The Queen's Theatre, Spring Gardens, Manchester
Formerly - The Theatre Royal, New Theatre Royal, New Amphitheatre (Bradburys), New Pavilion, Royal Minor Theatre
Above - A Watercolour showing the Theatre Royal, Fountain Street, Manchester - By George Richmond August 2016. The painting has been created from a photograph in the book 'Red Plush and Gilt' by Joyce Knowlson. George Richmond says 'The image shows the building as built in 1775 until the fire of 1789.'
The Queen's Theatre, Spring Gardens was a reconstruction of an earlier Theatre which originally opened as the Theatre Royal in 1775 but was destroyed by fire in 1789.
The exterior walls mostly survived the fire however, and the Theatre was then rebuilt internally, and altered externally, and reopened under the name of the New Theatre Royal in 1791. The Theatre then ran under this name until 1809 when it was renamed the New Amphitheatre, and then later the Queen's Theatre (See image below).
The Theatre closed in March 1869 having been sold by auction. It was demolished shortly afterwards, a warehouse was then built on the site.
There is more on the owner of this Theatre and its eventual demolition further down on this page.
During the Theatre's demolition a Spring was found 15 feet under the stage revealing why the Spring Gardens name had come into existence.
The Queen's Theatre, Spring Gardens, Manchester should not be confused with the Queen's Theatre, Bridge Street Manchester.
Right - A Poster for the Queen's Theatre, Spring Gardens, Manchester for Wednesday the 3rd of March 1841, advertising: 'The Wreck of the Royal George' and 'Yew Tree Ruins or, The Wreck, the Mirer, & the Murderer.' - Courtesy Trevor J Dudley.
A visitor to the site, Joanne Flack, has kindly sent in the following information regarding the Queen's Theatre:-
The Queen's Theatre, Manchester was owned by my Great Great Grandfather, Joseph Nadin, the Deputy Constable of Manchester. He left the Theatre to his family, including his grandchildren. It was sold by his son in 1869 for £17,500. His son Joseph was the manager for a number of years, and later his grandson Joseph was the manager."
Letter from Eliza Nadin to her son John in Candelo NSW Australia, 11 Jul 1867:
"You see we have not got things settled about your Grandfathers and Fathers, we do expect before Christmas. To think we may say the Theatre is sold £17,500. Your Grandfather had 8 shares for his grandchildren and your dear Father had 2 shares which comes to me with the house and all his money, for my life, and your Aunty, "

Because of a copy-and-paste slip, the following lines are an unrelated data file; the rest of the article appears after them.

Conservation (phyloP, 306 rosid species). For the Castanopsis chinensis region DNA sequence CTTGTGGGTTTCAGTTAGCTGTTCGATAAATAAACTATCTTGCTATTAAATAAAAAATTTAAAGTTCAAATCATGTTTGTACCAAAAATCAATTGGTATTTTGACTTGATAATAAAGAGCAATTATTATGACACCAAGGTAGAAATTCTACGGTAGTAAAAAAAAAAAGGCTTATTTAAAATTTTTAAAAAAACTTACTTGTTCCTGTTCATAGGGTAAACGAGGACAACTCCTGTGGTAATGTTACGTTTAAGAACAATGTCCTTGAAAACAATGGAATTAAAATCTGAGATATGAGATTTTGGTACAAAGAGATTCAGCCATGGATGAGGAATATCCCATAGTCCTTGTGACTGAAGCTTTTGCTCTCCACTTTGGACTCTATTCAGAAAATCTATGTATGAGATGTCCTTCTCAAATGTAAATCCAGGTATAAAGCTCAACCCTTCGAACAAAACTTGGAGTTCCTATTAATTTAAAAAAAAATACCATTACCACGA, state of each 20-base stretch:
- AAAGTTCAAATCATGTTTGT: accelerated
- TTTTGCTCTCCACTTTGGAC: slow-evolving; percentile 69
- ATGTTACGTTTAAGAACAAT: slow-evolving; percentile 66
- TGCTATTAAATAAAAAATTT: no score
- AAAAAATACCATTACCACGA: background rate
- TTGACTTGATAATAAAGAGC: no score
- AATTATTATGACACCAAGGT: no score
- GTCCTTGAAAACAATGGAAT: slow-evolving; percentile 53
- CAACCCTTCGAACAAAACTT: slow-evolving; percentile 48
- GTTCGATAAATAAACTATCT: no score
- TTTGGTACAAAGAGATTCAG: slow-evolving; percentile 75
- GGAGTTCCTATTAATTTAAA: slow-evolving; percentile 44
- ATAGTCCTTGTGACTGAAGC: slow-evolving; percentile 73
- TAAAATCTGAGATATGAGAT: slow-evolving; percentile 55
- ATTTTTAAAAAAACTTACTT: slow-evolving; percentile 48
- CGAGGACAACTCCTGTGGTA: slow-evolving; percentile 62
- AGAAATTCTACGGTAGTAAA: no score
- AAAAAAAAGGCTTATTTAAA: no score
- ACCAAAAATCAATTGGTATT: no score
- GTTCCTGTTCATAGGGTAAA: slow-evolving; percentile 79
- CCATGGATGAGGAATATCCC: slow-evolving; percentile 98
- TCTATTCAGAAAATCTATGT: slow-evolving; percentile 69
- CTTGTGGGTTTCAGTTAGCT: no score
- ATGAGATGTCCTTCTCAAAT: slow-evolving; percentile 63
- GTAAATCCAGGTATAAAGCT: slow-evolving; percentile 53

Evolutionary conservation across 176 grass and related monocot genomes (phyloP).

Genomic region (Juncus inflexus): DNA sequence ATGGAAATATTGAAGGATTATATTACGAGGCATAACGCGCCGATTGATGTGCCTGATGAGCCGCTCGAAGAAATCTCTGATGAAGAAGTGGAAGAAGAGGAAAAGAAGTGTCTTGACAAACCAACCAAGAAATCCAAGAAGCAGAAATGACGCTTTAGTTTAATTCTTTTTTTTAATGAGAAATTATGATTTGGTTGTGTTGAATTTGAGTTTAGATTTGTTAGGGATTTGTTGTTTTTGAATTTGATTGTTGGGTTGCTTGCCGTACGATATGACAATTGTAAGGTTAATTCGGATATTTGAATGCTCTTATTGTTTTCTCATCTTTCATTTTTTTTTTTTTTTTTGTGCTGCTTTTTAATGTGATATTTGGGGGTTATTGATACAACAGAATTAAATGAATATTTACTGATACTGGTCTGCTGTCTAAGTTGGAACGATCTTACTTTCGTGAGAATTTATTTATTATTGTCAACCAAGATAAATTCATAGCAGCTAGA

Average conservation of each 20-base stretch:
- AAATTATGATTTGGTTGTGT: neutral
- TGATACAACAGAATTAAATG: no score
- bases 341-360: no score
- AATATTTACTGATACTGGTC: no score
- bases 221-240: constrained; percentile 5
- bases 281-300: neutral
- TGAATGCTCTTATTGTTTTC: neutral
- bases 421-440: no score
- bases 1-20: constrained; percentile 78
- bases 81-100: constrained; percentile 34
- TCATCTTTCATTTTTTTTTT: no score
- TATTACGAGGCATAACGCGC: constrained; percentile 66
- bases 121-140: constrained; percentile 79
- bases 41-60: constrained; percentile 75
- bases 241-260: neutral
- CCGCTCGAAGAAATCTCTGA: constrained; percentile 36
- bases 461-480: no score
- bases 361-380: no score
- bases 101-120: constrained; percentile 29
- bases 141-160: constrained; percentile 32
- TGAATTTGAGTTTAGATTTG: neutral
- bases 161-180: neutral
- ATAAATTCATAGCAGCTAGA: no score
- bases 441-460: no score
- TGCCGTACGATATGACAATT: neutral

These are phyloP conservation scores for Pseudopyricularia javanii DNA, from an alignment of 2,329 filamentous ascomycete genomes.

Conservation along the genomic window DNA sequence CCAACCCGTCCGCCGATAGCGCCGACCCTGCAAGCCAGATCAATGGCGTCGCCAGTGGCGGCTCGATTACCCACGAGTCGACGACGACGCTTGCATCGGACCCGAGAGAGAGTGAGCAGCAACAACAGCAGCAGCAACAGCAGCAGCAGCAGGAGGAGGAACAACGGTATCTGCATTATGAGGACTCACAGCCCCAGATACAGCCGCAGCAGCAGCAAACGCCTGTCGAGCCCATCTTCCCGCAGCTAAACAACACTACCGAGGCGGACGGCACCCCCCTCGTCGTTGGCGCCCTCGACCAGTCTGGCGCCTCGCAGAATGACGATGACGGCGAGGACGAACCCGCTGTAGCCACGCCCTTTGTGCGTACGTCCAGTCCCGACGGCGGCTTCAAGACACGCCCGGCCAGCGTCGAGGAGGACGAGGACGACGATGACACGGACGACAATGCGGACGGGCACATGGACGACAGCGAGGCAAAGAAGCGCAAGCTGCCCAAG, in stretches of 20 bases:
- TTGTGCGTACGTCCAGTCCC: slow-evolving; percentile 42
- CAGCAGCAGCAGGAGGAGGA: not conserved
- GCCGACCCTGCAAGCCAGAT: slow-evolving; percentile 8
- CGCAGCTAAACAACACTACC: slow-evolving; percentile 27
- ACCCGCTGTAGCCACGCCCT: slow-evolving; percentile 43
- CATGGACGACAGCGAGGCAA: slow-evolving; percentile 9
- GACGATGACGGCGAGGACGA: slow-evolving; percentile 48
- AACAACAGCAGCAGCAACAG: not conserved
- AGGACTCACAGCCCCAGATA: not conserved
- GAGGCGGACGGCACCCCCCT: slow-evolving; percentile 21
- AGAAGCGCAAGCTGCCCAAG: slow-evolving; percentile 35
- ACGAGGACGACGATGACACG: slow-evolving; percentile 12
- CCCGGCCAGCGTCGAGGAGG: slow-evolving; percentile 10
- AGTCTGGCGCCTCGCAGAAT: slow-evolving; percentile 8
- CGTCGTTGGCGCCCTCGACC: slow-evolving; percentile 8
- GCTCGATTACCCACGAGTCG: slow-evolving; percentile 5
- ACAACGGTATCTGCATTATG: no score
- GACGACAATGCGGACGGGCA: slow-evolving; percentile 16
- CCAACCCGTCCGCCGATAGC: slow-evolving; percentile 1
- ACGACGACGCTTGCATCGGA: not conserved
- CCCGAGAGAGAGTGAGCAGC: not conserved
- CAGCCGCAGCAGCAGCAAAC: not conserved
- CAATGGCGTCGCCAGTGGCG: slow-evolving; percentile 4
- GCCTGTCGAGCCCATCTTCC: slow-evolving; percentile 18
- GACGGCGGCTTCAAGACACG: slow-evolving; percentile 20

Letter from Eliza Nadin to her son John in Candelo NSW Australia 28. Dec 1868 (Bob and Joe are her sons)
Bob is very well and we are very happy together and very good. He goes to the Theatre with Joe every night and day performances. A person, the name of Weston, has taken it this winter and doing very well. I wish it was sold for their sakes it is such a tie for them. We have had £17000 offered for it but we want £18000 I think we shall get it. All send their very best love to you all wishing you a merry Christmas and Happy New Year. And remain Dear Jack Your Ever Affect. Mother Eliza Nadin.
Letter from Tom Nadin to his brother John, Candelo NSW 22 Apr 1869.
I enclose an account of the last of the Old Queens Theatre; it is almost down to the ground and warehouse spring up in its place. I feel I have lost one of my limbs, to think we dont own the old place. We got the enormous sum of £17,500 and it would have been sold years ago for £10,000 if it had not been for poor Old Father who was most determined not to let it for at any thing like that. The Taylors presented Joe with a beautiful Time Piece for his attention to the place since the Governors death. It was a touching meeting.
Text and letters above very kindly sent in by Joanne Flack.
Above - A Watercolour showing the Queen's Theatre, Fountain Street, Manchester - By George Richmond August 2016. The painting has been created from a photograph in the book 'Red Plush and Gilt' by Joyce Knowlson. George Richmond says 'This image shows the building as it was reconstructed in 1790 / 91. It would seem that some of the original building was reused, the front and rear gables being extended, the front one being similar to the original, and the centre section of the street wall being retained, although modified in respect of some plaster decoration. My painting has the sold notice on the wall as the building was sold by auction and demolished in 1869.'
If you know any more about this Theatre of have programmes or images you are willing to share please Contact me.
You may find the following pages from this site of interest: